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In this document, the critic Francisco Da Antonio develops a chronological essay on the life and work of Domenico Casasanta, starting in 1958, when the artist arrived in Venezuela. After almost a decade in which he produced no work, in 1968, the artist presented his first solo exhibition in Caracas. The critic analyzes the early work of the Venezuelan artist born in Italy as examples of Constructivist art, identified by its geometric rigor. He also discusses the artist’s later work, consisting of monumental sculpture, as well as his Kinetic work. Da Antonio notes the most important milestones in the artist’s career in visual art, such as the prize he was awarded at the thirtieth Salón Oficial in 1969 and his participation in the Plan Cultural Caracas. The article also analyzes the evolution of Casasanta’s style, marked by the adoption of the parallelepiped as the geometric ideal and the incorporation of natural light into his Kinetic work. Da Antonio places Casasanta with other foreign sculptors who took up residence in Venezuela to execute their sculptural work: Miguel Von Dangel and Cornelis Zitman.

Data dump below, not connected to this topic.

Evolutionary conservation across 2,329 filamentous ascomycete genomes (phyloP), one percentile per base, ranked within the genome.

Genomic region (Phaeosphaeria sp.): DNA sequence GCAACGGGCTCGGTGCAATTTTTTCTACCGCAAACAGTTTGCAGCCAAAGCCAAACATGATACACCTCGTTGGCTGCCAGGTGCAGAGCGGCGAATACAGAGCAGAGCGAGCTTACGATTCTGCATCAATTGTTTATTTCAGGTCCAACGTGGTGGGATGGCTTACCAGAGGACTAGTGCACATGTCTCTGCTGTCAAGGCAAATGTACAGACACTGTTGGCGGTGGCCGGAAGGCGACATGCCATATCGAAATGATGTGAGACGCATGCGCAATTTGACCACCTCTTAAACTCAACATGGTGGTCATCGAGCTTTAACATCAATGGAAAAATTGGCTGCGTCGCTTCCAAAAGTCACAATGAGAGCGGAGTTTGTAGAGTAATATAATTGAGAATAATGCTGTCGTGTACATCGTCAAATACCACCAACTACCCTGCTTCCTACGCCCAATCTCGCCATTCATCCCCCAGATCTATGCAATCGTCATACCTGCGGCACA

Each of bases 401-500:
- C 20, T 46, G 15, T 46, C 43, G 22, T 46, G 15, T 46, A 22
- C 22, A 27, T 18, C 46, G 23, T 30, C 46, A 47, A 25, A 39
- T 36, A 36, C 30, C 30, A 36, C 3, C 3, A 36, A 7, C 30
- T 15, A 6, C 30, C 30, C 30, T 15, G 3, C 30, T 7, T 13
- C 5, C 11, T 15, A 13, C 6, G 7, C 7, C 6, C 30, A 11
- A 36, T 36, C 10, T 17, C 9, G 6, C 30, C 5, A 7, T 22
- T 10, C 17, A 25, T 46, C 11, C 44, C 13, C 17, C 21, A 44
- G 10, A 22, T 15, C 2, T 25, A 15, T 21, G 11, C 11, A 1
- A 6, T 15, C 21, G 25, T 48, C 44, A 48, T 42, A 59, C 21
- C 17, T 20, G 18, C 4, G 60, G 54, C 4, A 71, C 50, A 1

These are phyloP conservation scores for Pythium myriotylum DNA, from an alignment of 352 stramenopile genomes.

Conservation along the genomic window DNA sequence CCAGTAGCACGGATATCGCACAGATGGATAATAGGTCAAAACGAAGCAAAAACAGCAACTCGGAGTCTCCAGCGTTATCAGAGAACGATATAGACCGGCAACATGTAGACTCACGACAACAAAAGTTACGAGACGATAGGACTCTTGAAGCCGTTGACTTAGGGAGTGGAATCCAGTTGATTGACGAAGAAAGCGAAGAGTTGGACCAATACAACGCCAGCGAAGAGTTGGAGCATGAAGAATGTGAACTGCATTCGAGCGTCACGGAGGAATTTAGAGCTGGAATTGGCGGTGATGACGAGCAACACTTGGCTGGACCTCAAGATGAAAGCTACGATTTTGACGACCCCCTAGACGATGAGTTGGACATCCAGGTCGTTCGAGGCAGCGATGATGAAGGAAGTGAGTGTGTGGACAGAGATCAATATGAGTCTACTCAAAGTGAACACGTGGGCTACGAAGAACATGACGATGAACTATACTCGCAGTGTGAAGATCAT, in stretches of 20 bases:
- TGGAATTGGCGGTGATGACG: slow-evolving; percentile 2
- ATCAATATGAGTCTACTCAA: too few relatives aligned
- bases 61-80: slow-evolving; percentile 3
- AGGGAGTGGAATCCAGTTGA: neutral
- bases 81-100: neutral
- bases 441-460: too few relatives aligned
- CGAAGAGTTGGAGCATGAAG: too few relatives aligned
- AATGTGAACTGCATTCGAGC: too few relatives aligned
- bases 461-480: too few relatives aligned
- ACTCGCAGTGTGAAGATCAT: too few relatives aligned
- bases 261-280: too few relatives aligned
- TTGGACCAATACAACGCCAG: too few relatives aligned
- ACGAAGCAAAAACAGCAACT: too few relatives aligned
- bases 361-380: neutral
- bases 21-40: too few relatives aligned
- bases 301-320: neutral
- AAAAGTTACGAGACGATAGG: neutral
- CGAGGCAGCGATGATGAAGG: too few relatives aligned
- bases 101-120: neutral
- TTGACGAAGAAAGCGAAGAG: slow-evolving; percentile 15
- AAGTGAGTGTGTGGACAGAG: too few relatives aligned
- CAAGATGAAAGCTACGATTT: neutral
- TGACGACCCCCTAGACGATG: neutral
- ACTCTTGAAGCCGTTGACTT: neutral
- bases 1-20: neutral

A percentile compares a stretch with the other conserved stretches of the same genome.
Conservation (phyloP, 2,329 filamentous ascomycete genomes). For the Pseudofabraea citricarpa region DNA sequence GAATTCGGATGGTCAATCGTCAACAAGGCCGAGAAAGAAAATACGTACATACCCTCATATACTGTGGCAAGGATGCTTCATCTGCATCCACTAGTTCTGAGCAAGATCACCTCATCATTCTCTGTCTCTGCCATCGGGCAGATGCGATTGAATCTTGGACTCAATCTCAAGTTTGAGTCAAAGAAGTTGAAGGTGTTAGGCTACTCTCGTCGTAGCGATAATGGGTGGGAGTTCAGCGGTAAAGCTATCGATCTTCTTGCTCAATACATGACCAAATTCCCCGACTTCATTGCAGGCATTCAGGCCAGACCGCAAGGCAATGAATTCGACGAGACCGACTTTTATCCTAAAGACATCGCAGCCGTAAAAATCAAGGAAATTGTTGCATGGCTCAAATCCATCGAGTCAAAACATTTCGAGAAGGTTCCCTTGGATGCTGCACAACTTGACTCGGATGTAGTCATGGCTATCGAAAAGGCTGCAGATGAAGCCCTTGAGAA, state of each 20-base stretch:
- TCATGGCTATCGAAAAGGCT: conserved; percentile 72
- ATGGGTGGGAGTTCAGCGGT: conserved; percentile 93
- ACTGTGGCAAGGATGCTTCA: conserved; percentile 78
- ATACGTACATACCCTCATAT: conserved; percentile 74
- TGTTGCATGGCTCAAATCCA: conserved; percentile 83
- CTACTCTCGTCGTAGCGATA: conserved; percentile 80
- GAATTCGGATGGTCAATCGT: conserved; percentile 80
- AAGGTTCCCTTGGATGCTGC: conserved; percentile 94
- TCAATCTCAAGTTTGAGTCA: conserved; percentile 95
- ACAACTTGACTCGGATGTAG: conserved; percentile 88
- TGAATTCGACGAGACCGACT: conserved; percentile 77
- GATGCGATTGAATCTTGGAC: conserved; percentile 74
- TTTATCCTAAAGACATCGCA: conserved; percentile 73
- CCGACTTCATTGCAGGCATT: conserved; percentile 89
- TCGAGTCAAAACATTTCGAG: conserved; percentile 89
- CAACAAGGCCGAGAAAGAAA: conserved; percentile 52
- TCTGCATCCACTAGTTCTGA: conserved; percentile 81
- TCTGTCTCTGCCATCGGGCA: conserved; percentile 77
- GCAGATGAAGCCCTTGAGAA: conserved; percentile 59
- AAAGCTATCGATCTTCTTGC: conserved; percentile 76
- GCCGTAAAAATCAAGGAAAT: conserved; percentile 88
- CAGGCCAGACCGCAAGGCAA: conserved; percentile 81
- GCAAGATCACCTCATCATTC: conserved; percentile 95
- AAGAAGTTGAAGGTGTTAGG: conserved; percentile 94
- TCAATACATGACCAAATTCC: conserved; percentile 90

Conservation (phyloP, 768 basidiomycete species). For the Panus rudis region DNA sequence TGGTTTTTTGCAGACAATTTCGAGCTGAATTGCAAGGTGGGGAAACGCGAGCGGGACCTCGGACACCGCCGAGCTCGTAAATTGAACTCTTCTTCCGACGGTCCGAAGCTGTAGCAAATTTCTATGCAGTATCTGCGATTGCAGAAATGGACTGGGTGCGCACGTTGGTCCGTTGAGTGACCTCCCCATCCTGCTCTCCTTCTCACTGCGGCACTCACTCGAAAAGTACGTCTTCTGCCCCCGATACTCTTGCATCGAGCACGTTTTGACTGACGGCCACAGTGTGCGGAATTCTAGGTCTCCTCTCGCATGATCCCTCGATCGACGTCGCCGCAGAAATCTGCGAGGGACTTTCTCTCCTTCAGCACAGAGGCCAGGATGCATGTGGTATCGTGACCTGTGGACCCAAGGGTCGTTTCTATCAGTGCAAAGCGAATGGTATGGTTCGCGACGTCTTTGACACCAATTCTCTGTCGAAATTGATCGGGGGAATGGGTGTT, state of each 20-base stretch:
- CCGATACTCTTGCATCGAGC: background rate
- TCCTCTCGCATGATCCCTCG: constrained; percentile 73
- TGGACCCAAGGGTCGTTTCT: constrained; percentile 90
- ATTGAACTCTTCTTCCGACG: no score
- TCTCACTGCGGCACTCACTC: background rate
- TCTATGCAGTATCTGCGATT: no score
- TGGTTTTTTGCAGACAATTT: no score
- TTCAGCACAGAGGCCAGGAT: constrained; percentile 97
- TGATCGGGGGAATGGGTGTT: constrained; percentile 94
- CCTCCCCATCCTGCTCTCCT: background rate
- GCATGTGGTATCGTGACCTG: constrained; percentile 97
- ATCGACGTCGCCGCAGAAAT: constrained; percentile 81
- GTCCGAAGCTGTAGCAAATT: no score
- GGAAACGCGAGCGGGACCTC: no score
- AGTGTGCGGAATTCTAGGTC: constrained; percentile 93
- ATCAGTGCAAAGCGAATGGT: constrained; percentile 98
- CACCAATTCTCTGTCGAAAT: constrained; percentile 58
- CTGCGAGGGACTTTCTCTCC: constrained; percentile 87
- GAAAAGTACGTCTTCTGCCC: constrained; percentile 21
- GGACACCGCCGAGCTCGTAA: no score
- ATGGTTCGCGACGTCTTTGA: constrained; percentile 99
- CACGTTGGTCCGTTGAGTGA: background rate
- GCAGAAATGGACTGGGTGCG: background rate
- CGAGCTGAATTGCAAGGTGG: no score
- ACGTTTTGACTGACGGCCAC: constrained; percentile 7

Francisco Da Antonio (b. 1930) uses a chronology to organize the work of the Venezuelan artist born in Italy, Domenico Casasanta (1935–1994). The essay was written for the artist’s only exhibition held at the Museo de Bellas Artes in Caracas (in 1973). This is an essential text; its importance lies in it being the most complete, extensive research done on the artist and his work. Two earlier essays were written for two Caracas exhibitions entitled Casasanta, one held at the Galería Arte Industria (1968); the other, at the Galería Track (1971). As the most recent articles on the artist at the time, they became the basis for this study. Along with one by Perán Erminy (Galería Track, 1971), the two essays were frequently cited by Da Antonio. The critic performs an in-depth analysis of Casasanta’s approach to art, in which he attempts to decipher the artistic and aesthetic meaning of the work. He also includes a highly detailed biographical study, with a particularly intense focus on the first five years of the artist’s art life. In fact, this is one of the few texts that study each of the artist’s works individually, setting forth a comprehensive list, from the artist’s Constructivist work to his Kinetic efforts. As of this exhibition, Da Antonio—who was a painter, critic, and curator himself—could be considered the person most knowledgeable about Casasanta’s work, having written all the texts for the artist’s exhibition catalogues. Around 1984, the bond between the artist and the writer would grow stronger in the course of a photography exhibition they presented together, featuring sculpture in the city of Caracas (exhibitions organized both at Sala Cadafe and at Sala Ipostel).